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Labor must learn China is not going away
One of the toughest challenges for new governments is foreign policy. Stuff
happens from the day of the election and the prime minister and new
ministers are forced to respond.
Unlike domestic issues, governments can exercise little or no control over
Foreign ministers Penny Wong and Wang Yi met in Bali during a G20 summit. Johannes Christo
Both the new Prime Minister Anthony Albanese and Foreign Minister Penny
Wong have been busy. Not that they have had to deal with crises so far –
Russian invaded Ukraine five months ago – nor unexpected events, Chinaʼs
embrace of the western Pacific has been years in the making, but a raft of
scheduled international meetings has put a spotlight on foreign policy.
Wong has begun well. Her approach is considered, calm, thoughtful and
Importantly, she has deliberately eschewed exaggerated rhetoric. She has
also introduced a new concept into foreign policy.
In her first speech as minister she said that Australian foreign policy should
be based on Australiaʼs Indigenous heritage and its multicultural society.
This has not received the attention it deserves. It provides a foundation for
defining over time a more independent foreign policy than governments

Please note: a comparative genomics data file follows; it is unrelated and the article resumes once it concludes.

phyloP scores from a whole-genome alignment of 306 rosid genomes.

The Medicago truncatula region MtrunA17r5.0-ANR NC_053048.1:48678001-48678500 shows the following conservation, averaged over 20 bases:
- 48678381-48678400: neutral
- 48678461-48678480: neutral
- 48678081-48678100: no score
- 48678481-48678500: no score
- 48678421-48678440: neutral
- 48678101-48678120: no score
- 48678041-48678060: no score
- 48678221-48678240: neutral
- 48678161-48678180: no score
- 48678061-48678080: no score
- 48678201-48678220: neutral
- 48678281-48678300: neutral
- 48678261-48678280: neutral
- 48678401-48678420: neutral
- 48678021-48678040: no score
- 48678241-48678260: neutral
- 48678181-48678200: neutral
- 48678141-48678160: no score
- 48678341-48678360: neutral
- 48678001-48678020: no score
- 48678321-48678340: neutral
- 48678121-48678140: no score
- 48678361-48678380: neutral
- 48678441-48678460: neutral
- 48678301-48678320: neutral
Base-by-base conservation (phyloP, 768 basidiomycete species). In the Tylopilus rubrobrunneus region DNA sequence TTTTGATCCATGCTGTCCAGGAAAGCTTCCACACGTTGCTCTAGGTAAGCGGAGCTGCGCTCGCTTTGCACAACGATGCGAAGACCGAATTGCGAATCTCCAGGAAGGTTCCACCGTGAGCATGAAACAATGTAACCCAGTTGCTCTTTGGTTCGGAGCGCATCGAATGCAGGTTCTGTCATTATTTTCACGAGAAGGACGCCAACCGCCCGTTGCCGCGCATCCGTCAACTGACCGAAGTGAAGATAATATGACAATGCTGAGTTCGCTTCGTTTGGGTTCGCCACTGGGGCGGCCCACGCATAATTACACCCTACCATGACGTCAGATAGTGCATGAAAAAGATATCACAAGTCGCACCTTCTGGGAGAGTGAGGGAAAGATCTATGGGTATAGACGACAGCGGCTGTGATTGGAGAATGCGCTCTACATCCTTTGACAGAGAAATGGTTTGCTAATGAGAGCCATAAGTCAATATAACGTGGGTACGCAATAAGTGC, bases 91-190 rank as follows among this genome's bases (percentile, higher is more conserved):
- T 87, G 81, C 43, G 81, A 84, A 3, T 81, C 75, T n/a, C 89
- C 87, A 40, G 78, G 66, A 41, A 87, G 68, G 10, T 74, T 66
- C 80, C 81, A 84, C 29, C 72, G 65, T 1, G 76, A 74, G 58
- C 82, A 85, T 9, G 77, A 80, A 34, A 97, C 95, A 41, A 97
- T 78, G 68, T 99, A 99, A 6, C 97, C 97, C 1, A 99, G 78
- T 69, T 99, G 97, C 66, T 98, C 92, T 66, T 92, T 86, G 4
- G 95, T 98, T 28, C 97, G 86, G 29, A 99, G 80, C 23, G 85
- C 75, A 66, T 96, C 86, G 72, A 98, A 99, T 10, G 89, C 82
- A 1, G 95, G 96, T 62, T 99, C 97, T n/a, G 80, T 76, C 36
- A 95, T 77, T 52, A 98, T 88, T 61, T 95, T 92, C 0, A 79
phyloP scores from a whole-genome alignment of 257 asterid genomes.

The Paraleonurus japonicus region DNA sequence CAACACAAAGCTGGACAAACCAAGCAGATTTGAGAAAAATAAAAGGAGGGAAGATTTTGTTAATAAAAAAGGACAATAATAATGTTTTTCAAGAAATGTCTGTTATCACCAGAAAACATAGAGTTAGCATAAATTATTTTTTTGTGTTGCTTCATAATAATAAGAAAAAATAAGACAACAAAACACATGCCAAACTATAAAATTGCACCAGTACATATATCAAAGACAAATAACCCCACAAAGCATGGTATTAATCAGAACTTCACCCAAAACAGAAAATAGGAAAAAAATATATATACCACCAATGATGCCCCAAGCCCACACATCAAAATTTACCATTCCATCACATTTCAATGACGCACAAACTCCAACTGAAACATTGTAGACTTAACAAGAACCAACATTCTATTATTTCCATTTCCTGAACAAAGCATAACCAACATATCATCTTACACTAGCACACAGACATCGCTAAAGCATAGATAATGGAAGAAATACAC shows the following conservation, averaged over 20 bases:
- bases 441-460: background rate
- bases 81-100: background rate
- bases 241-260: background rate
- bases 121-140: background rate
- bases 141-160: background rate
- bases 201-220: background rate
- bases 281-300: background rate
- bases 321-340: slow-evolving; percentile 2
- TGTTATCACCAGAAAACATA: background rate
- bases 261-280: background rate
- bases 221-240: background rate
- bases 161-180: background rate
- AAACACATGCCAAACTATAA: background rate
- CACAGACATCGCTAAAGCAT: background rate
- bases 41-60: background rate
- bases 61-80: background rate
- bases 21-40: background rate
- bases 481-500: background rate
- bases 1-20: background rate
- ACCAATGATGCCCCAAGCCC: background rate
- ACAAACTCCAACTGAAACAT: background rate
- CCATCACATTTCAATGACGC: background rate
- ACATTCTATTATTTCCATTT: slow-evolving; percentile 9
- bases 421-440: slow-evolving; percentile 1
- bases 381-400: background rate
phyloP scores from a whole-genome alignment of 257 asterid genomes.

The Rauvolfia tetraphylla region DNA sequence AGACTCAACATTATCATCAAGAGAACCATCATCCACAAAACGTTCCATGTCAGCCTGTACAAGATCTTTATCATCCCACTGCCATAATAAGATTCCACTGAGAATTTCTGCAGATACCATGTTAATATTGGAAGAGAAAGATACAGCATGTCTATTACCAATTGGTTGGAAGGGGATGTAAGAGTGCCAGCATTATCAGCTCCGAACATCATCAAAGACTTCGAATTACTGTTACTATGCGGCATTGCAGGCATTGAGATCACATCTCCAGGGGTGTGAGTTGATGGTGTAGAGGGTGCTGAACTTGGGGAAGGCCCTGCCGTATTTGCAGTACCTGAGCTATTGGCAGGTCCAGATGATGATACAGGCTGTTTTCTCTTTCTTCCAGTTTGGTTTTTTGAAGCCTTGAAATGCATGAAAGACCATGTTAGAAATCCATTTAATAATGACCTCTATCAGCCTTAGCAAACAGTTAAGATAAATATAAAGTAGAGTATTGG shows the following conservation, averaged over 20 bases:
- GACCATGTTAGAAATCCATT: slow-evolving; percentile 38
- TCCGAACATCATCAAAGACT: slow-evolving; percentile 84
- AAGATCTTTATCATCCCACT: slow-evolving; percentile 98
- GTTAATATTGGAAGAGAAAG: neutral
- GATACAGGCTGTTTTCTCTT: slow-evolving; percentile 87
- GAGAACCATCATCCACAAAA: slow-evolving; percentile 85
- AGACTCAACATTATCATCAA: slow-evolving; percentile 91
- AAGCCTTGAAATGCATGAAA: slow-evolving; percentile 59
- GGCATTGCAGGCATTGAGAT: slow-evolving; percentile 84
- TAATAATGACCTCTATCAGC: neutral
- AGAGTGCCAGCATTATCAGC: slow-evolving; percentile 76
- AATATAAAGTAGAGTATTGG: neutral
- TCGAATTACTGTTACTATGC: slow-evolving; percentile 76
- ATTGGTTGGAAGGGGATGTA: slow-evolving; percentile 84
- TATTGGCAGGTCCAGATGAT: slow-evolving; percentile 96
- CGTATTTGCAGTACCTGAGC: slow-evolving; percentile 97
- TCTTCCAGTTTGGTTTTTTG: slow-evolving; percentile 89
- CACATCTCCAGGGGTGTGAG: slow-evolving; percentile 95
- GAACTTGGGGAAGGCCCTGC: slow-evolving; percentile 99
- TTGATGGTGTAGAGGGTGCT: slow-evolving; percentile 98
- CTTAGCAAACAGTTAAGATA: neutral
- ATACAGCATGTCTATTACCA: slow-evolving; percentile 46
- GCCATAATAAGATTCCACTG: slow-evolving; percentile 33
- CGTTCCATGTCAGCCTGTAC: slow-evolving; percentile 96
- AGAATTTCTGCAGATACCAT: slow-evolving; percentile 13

have pursued since Paul Keating.
Wong has had years to prepare for this role in opposition. It shows to good
Coming to this job, which requires nuance, careful preparation, and a
particular temperament, is not easy. The minister needs to be able to think
about the issues for herself, or himself. It is not enough just to regurgitate
departmental talking points, as her predecessor did, and not very well at
Not so for Albanese. Understandably, he shows little preparation or
independence of thought from his advisers. He was busy thinking about
Laborʼs strategy was not to have a crack of light between it and the
government on foreign and security policy, so no need to think about these
things. Close your eyes and adjust the accent slightly and you hear Scott
Morrison. For Albanese, there was no need for his advisers to re-type the
page, and they didnʼt.
Fortunately, the Prime Ministerʼs Morrisonian intoning in Tokyo and Madrid